HANDS-ON HELP: CommonWealth Kitchen Executive Director Jen Faigel works alongside Marta packaging cups for Minus the Moo, a lactose-free ice cream company out of the food incubator in Dorchester. FOUNDERSWIRE PHOTO
By ALLISON HUBER
DORCHESTER—Commonwealth Kitchen is serving up more than artisanal chocolates and handcrafted dumplings. It’s creating jobs and launching successful food startups in one of Boston’s most under-resourced neighborhoods.
Since 2009, CommonWealth Kitchen has been focused on combatting social and economic equality through inclusive entrepreneurship and sustainable employment, says co-founder and Executive Director Jen Faigel. The kitchen was only one of five local nonprofits that won $500,000 in grant money from the Cummings Foundation in May.
Faigel’s career in real estate inspired her to transform the former Pearl Meat Factory into a fully operational food startup hub, she says on a recent tour of the facility. After teaming up with the Dorchester Bay Economic Corporation in a $15 million-dollar redevelopment project, the kitchen relocated from its original 2500-square-foot location in Jamaica Plain to the 15,000-square-foot, industrial-style space on Quincy Street in Dorchester.
Since then, the co-working food incubator has provided shared kitchen space with four separate work stations and office space for nearly 50 startup organizations. CommonWealth Kitchen has seen exponential growth, from three staff members and a budget of $300,000 in 2012 to today’s count of 14 members and $1.6 million. The kitchen has employed approximately 115 people, half of whom can walk to work. This is all part of the organization’s mission to bring traffic into low-income areas and create full-time jobs with benefits and training, Faigel says.
“Regardless of skin color, CommonWealth Kitchen is the place that recognizes that where they are is where the struggle is, and instead of closing the door, they open it,” Anthony Caldwell, executive chef and owner of 50Kitchen, tells FoundersWire in an interview.
Caldwell launched 50Kitchen, a personal chef and catering service, in 2016 after working with CommonWealth Kitchen to find the right market, differentiate his service and form partnerships. Since its founding, Caldwell says he has connected and collaborated with a diverse range of startups from Jamaica Mi Hungry, a Jamaican food truck, to Blonde on the Run, another private chef and food catering service specializing in small, bite-sized dishes. Through CommonWealth Kitchen, Caldwell says he’s had the opportunity to cater events for the Greater Raleigh Chamber of Commerce and serve such public figures as Mayor Marty Walsh.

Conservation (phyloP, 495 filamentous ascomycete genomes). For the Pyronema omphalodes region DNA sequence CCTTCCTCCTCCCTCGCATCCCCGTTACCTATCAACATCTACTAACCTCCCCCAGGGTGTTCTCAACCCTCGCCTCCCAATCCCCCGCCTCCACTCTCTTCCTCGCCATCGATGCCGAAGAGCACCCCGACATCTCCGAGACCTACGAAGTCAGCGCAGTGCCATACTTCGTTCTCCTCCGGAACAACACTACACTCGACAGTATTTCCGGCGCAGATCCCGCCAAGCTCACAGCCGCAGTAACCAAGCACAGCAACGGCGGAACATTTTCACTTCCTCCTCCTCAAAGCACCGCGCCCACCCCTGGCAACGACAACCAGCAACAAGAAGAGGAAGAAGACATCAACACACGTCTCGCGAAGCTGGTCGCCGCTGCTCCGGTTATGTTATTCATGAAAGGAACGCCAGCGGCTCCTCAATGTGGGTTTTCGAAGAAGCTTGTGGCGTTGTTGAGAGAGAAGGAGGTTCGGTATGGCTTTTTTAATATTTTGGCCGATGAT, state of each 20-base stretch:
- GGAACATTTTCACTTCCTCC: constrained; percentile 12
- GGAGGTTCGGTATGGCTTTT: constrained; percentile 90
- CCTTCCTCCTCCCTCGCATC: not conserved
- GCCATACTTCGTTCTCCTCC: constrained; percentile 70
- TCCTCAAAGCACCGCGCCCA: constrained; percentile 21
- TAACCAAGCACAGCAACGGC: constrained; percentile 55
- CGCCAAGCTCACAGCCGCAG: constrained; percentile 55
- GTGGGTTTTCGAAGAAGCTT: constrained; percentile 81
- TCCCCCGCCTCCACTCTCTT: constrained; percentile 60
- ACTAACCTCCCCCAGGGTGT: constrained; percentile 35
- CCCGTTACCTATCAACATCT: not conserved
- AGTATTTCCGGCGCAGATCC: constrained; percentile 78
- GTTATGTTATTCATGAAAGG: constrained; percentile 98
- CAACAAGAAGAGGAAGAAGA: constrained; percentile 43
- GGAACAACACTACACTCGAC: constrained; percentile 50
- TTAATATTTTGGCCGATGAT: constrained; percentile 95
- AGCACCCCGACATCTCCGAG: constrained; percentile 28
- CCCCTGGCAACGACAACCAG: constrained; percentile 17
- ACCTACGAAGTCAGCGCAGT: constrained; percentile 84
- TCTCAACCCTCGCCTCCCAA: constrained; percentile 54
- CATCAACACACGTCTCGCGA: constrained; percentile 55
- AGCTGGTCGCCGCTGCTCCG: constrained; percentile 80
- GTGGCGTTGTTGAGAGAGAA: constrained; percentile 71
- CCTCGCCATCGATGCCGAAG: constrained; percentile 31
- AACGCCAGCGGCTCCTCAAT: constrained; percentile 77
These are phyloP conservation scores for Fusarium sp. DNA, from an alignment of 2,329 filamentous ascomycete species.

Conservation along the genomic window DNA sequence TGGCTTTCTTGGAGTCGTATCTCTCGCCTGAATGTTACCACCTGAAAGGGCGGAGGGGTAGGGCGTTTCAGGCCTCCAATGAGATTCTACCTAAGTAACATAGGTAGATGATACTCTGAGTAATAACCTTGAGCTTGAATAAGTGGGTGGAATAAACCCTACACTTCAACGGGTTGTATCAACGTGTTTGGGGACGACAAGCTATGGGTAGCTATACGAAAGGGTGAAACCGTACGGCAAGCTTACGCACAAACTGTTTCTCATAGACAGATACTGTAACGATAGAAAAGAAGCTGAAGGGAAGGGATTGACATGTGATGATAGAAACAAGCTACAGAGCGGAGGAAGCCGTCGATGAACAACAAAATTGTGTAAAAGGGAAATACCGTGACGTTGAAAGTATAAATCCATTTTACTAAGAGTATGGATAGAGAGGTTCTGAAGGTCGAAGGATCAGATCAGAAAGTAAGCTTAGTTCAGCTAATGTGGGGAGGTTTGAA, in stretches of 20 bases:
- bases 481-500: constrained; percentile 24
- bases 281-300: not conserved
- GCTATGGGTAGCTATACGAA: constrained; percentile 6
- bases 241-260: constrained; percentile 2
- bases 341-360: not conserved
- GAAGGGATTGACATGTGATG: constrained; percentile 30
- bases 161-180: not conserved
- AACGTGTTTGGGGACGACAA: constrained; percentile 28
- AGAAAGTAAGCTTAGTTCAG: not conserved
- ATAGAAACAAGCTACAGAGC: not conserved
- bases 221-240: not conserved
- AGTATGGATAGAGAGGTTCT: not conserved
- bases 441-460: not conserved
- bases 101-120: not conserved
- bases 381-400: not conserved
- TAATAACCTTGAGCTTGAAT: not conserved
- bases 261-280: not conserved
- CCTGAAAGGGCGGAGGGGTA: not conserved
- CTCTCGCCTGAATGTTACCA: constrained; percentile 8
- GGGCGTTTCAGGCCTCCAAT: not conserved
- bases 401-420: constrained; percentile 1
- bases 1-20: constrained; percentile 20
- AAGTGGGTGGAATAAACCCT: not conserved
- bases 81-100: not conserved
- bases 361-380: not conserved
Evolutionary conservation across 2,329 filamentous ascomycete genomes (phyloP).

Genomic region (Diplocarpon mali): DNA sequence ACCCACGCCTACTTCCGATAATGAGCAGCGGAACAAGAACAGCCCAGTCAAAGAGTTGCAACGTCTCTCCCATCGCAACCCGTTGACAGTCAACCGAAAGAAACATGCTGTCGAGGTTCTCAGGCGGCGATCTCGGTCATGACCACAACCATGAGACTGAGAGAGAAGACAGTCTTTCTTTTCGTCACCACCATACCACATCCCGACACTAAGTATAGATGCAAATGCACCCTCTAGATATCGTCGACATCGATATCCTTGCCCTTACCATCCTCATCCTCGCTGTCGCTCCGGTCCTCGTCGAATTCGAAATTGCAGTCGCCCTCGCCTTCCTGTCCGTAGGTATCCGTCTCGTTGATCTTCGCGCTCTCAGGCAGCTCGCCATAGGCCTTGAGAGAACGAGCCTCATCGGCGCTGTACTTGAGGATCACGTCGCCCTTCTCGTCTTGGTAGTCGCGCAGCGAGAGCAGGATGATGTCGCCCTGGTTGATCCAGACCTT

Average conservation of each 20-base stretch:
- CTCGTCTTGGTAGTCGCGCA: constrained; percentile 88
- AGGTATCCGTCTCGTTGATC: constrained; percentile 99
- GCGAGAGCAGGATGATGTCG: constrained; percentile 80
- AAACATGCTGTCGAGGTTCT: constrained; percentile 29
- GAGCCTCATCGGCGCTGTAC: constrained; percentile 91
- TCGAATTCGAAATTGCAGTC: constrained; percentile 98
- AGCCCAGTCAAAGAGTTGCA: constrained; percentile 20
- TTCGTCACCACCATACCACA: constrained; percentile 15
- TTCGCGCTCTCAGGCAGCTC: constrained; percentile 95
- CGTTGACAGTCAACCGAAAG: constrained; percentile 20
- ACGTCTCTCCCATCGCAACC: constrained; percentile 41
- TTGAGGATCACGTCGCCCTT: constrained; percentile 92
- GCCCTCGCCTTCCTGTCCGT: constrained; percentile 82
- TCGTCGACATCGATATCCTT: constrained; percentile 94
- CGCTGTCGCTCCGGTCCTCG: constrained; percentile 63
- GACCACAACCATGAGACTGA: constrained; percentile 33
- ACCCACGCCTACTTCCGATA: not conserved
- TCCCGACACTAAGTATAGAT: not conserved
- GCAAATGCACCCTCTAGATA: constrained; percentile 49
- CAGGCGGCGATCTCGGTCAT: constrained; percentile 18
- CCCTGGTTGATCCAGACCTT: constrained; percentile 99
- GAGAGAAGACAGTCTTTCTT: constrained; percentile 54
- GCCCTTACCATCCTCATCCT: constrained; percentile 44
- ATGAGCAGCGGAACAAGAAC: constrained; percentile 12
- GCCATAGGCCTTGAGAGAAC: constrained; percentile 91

“Jen and CommonWealth Kitchen have been phenomenal. For those who are challenged with finding a job, they get a second chance when everyone else is telling them they’re a failure,” Caldwell says. Nearly 75 percent of CommonWealth Kitchen’s founders are women and minorities, Faigel points out.
According to Faigel, the kitchen provides support in manufacturing and production to help its member organizations grow, even if it means labeling tens of thousands of ice cream cups daily for Minus the Moo, a lactose-free ice cream company, or helping Fresh Truck, which provides fresh produce to low-income neighborhoods, with its deliveries. “With these companies, because they pay by the hour, we’re working with them all the time to be smarter about their production,” Faigel says.
CommonWealth Kitchen also transforms would-be waste produce as apples and tomatoes into new products. In turn, the organization sells these products to places like Harvard, with whom the company is currently negotiating to sell 8,500 gallons of tomato sauce. The kitchen’s only income, however, currently comes from the $35 hourly fee tenants pay for using the kitchens. Faigel says the nonprofit is in the process of developing a discount profit-sharing model with its graduate startups, including Roxy’s Grilled Cheese and Exodus Bagels.
CommonWealth Kitchen’s popup, The Street, will be open in Chestnut Hill serving up local treats from sauce to cookies until late June. On June 22, 5 percent of the proceeds earned by Whole Foods will be donated to CommonWealth Kitchen to continue creating opportunities in under-resourced neighborhoods. Faigel says the kitchen is always looking for volunteers, mentors for their companies and their variety of catering.
In the meantime, the kitchen continues its mission to provide business support for some of Boston’s most promising food startups.
“Our focus is creating real companies. We’re not interested in hobbies,” Faigel says. “We’re interested in finding the people who are out there that say, ‘I have a passion, I understand what it’s going to take, and I’m ready to dig in.’ ”